I grew up in one of the roughest neighborhoods--the south side of Chicago (24th and California).  My Mom had to work all day in a factory and my Dad was a truck driver who went to the bar every night after work.  There was plenty of crime and violence in our part of town and it was racially diverse.  My brother, Jim, and I had to learn to be street smart very quickly.  Don't ever start a fight, but you best be prepared to finish one that you did not choose to begin.  Though Zimmerman showed extremely poor judgment in the way he followed Martin and by not immediately identifying himself as the neighborhood watchman, even the defenders of Martin admit that the evidence points to Martin throwing the first punch (perhaps breaking the nose), and the preponderance of the physical evidence points to Martin on top of Zimmerman during the fight.  Zimmerman may be guilty of using excessive force, but it certainly was not premeditated murder based on his hatred of blacks.  Zimmerman has mentored young black men, took a black girl to the prom, and he himself is a minority--Latino.  He understands first hand what discrimination is like.  If Zimmerman is a "white Hispanic" (NY Times), then Obama is a white black-man.  Martin's parents have shown incredible strength and reserve during this episode, unlike the race baiting hucksters such as Al Sharpton and MSNBC.  The cold hard truth is that 93% of all blacks murdered in this country are murdered by members of their own race.  The scenario painted by MSNBC et. al. that whites are out there hunting young black men down is simply not true.  At best it is the exception, not the rule.  Murder is murder regardless of the victim or the assailant. Two weeks ago 11 black men were murdered in the city of Chicago in one weekend.  You hardly heard about it, because it didn't fit the race-baiting agenda of the left.  I live near Detroit.  My daughter works in Detroit.  We hear of the carnage almost on a daily basis.  There is a breakdown in the home, the church, and government.  Common grace is being depleted and we are left without a civil society in which one can live with reasonable safety within a sin-cursed world.  Mohler's article has some merit, but it didn't tell the whole story.  His personal experience, however, was very much unlike mine.  I was warned regularly by my parents to stay out of trouble while living in a dangerous place and to show respect for my neighbor and particularly for law-officers, most of whom are honorable people simply trying to do their job.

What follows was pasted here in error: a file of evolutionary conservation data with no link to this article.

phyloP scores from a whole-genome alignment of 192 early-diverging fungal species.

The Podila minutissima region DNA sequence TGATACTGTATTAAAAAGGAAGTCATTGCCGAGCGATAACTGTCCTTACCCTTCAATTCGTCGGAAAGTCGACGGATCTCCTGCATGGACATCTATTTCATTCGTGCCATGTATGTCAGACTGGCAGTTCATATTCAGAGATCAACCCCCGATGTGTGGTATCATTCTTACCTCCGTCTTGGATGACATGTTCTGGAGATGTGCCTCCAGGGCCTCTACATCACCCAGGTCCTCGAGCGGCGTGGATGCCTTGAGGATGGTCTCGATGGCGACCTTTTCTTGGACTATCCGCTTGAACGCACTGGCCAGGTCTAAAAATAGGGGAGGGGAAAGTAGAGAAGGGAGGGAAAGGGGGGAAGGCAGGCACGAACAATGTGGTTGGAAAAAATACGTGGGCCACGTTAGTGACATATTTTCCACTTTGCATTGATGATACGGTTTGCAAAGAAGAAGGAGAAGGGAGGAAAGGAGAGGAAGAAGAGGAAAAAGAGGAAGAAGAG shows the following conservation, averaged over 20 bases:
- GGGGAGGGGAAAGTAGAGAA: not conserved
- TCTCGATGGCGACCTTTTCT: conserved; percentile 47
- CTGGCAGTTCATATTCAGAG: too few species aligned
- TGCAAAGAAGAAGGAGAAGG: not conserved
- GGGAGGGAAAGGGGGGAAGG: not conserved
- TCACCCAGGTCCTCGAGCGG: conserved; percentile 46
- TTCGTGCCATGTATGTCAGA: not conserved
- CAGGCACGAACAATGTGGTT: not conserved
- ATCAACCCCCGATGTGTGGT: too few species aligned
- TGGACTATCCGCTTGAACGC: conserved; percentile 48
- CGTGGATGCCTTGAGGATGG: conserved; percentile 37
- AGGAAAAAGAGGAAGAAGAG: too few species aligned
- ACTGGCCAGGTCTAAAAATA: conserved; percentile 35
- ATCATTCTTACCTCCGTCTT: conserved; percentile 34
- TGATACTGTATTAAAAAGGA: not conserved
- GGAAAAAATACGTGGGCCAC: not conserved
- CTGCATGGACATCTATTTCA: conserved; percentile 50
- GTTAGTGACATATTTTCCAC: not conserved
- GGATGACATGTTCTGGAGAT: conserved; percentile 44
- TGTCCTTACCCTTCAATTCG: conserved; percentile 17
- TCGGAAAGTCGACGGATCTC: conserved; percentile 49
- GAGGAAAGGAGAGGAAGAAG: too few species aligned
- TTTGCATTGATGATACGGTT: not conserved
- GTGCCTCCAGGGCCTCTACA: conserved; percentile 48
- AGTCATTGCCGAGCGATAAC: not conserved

Pastor Mike Harding

Greg Linscott's picture

I understand Mohler to be saying that this is not the time to point fingers, analyze issues, or quote statistics. Though we may not agree as a nation as to the underlying root issues, we all know there is a problem. Mohler is trying to model an attitude of sympathy and how to avoid de-personalizing the matter- he wants us, as Christians, to see the people themselves- and provide an unspoken reminder that our opportunities to serve will be with those who see this issue differently than we do. We need to be careful not to let our opinions distract from ministry.

I think he's on to something.

This paragraph I read from Rod Dreher sums up the situation well: